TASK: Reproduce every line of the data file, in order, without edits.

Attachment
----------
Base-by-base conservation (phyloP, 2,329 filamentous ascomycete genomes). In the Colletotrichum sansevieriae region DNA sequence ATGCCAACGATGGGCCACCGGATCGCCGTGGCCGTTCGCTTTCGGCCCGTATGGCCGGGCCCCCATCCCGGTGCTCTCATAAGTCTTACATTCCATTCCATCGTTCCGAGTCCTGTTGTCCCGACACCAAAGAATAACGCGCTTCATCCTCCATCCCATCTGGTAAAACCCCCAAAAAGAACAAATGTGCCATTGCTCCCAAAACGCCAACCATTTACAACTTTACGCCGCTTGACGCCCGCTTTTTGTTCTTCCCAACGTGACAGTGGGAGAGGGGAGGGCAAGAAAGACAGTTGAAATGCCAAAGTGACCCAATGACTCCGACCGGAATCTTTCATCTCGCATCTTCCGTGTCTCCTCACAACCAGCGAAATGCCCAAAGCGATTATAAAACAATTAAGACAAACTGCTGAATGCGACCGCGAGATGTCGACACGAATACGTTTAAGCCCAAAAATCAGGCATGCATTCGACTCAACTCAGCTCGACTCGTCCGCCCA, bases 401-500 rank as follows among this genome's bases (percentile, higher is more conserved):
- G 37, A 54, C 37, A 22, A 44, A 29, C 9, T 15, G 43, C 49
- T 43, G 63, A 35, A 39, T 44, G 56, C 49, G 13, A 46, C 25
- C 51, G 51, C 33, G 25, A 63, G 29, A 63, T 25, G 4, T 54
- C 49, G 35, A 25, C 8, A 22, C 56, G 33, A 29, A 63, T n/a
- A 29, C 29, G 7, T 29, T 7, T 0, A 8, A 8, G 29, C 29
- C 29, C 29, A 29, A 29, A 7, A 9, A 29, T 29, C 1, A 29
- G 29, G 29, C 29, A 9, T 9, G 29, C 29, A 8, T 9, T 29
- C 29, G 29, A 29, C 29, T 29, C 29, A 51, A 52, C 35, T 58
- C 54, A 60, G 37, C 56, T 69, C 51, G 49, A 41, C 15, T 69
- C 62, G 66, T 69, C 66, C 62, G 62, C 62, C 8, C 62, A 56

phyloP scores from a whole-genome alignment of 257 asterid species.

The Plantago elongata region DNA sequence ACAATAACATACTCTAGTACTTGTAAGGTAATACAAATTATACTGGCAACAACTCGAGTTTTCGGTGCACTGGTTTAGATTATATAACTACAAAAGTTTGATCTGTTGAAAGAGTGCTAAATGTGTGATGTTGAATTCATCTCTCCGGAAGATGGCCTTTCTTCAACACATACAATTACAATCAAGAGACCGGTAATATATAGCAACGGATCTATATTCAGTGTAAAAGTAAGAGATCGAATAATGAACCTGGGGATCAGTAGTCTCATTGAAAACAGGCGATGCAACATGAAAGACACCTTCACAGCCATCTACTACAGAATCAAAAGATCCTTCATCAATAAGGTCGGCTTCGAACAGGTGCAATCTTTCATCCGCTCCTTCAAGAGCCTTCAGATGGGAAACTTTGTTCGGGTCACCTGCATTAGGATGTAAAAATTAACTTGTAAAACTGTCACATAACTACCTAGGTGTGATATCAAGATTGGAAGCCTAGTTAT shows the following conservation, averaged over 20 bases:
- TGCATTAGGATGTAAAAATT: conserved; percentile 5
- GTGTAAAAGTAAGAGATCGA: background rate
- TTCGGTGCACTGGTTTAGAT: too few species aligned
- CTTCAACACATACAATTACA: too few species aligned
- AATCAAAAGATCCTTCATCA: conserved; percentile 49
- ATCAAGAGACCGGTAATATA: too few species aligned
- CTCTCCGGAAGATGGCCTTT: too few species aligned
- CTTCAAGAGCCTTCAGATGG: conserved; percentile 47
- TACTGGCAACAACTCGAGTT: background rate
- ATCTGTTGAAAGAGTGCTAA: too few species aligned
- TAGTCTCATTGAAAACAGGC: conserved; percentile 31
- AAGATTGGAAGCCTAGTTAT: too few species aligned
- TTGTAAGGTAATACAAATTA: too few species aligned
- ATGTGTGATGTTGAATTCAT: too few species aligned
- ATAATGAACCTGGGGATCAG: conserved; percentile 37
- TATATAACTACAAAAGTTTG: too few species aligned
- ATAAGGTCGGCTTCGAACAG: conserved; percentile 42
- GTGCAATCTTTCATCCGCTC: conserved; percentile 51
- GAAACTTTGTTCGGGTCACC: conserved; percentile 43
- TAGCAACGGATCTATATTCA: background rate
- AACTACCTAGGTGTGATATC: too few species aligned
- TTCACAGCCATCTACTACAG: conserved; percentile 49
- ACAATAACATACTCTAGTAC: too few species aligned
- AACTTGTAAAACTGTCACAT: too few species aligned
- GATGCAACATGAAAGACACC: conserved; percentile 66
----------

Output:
Base-by-base conservation (phyloP, 2,329 filamentous ascomycete genomes). In the Colletotrichum sansevieriae region DNA sequence ATGCCAACGATGGGCCACCGGATCGCCGTGGCCGTTCGCTTTCGGCCCGTATGGCCGGGCCCCCATCCCGGTGCTCTCATAAGTCTTACATTCCATTCCATCGTTCCGAGTCCTGTTGTCCCGACACCAAAGAATAACGCGCTTCATCCTCCATCCCATCTGGTAAAACCCCCAAAAAGAACAAATGTGCCATTGCTCCCAAAACGCCAACCATTTACAACTTTACGCCGCTTGACGCCCGCTTTTTGTTCTTCCCAACGTGACAGTGGGAGAGGGGAGGGCAAGAAAGACAGTTGAAATGCCAAAGTGACCCAATGACTCCGACCGGAATCTTTCATCTCGCATCTTCCGTGTCTCCTCACAACCAGCGAAATGCCCAAAGCGATTATAAAACAATTAAGACAAACTGCTGAATGCGACCGCGAGATGTCGACACGAATACGTTTAAGCCCAAAAATCAGGCATGCATTCGACTCAACTCAGCTCGACTCGTCCGCCCA, bases 401-500 rank as follows among this genome's bases (percentile, higher is more conserved):
- G 37, A 54, C 37, A 22, A 44, A 29, C 9, T 15, G 43, C 49
- T 43, G 63, A 35, A 39, T 44, G 56, C 49, G 13, A 46, C 25
- C 51, G 51, C 33, G 25, A 63, G 29, A 63, T 25, G 4, T 54
- C 49, G 35, A 25, C 8, A 22, C 56, G 33, A 29, A 63, T n/a
- A 29, C 29, G 7, T 29, T 7, T 0, A 8, A 8, G 29, C 29
- C 29, C 29, A 29, A 29, A 7, A 9, A 29, T 29, C 1, A 29
- G 29, G 29, C 29, A 9, T 9, G 29, C 29, A 8, T 9, T 29
- C 29, G 29, A 29, C 29, T 29, C 29, A 51, A 52, C 35, T 58
- C 54, A 60, G 37, C 56, T 69, C 51, G 49, A 41, C 15, T 69
- C 62, G 66, T 69, C 66, C 62, G 62, C 62, C 8, C 62, A 56

phyloP scores from a whole-genome alignment of 257 asterid species.

The Plantago elongata region DNA sequence ACAATAACATACTCTAGTACTTGTAAGGTAATACAAATTATACTGGCAACAACTCGAGTTTTCGGTGCACTGGTTTAGATTATATAACTACAAAAGTTTGATCTGTTGAAAGAGTGCTAAATGTGTGATGTTGAATTCATCTCTCCGGAAGATGGCCTTTCTTCAACACATACAATTACAATCAAGAGACCGGTAATATATAGCAACGGATCTATATTCAGTGTAAAAGTAAGAGATCGAATAATGAACCTGGGGATCAGTAGTCTCATTGAAAACAGGCGATGCAACATGAAAGACACCTTCACAGCCATCTACTACAGAATCAAAAGATCCTTCATCAATAAGGTCGGCTTCGAACAGGTGCAATCTTTCATCCGCTCCTTCAAGAGCCTTCAGATGGGAAACTTTGTTCGGGTCACCTGCATTAGGATGTAAAAATTAACTTGTAAAACTGTCACATAACTACCTAGGTGTGATATCAAGATTGGAAGCCTAGTTAT shows the following conservation, averaged over 20 bases:
- TGCATTAGGATGTAAAAATT: conserved; percentile 5
- GTGTAAAAGTAAGAGATCGA: background rate
- TTCGGTGCACTGGTTTAGAT: too few species aligned
- CTTCAACACATACAATTACA: too few species aligned
- AATCAAAAGATCCTTCATCA: conserved; percentile 49
- ATCAAGAGACCGGTAATATA: too few species aligned
- CTCTCCGGAAGATGGCCTTT: too few species aligned
- CTTCAAGAGCCTTCAGATGG: conserved; percentile 47
- TACTGGCAACAACTCGAGTT: background rate
- ATCTGTTGAAAGAGTGCTAA: too few species aligned
- TAGTCTCATTGAAAACAGGC: conserved; percentile 31
- AAGATTGGAAGCCTAGTTAT: too few species aligned
- TTGTAAGGTAATACAAATTA: too few species aligned
- ATGTGTGATGTTGAATTCAT: too few species aligned
- ATAATGAACCTGGGGATCAG: conserved; percentile 37
- TATATAACTACAAAAGTTTG: too few species aligned
- ATAAGGTCGGCTTCGAACAG: conserved; percentile 42
- GTGCAATCTTTCATCCGCTC: conserved; percentile 51
- GAAACTTTGTTCGGGTCACC: conserved; percentile 43
- TAGCAACGGATCTATATTCA: background rate
- AACTACCTAGGTGTGATATC: too few species aligned
- TTCACAGCCATCTACTACAG: conserved; percentile 49
- ACAATAACATACTCTAGTAC: too few species aligned
- AACTTGTAAAACTGTCACAT: too few species aligned
- GATGCAACATGAAAGACACC: conserved; percentile 66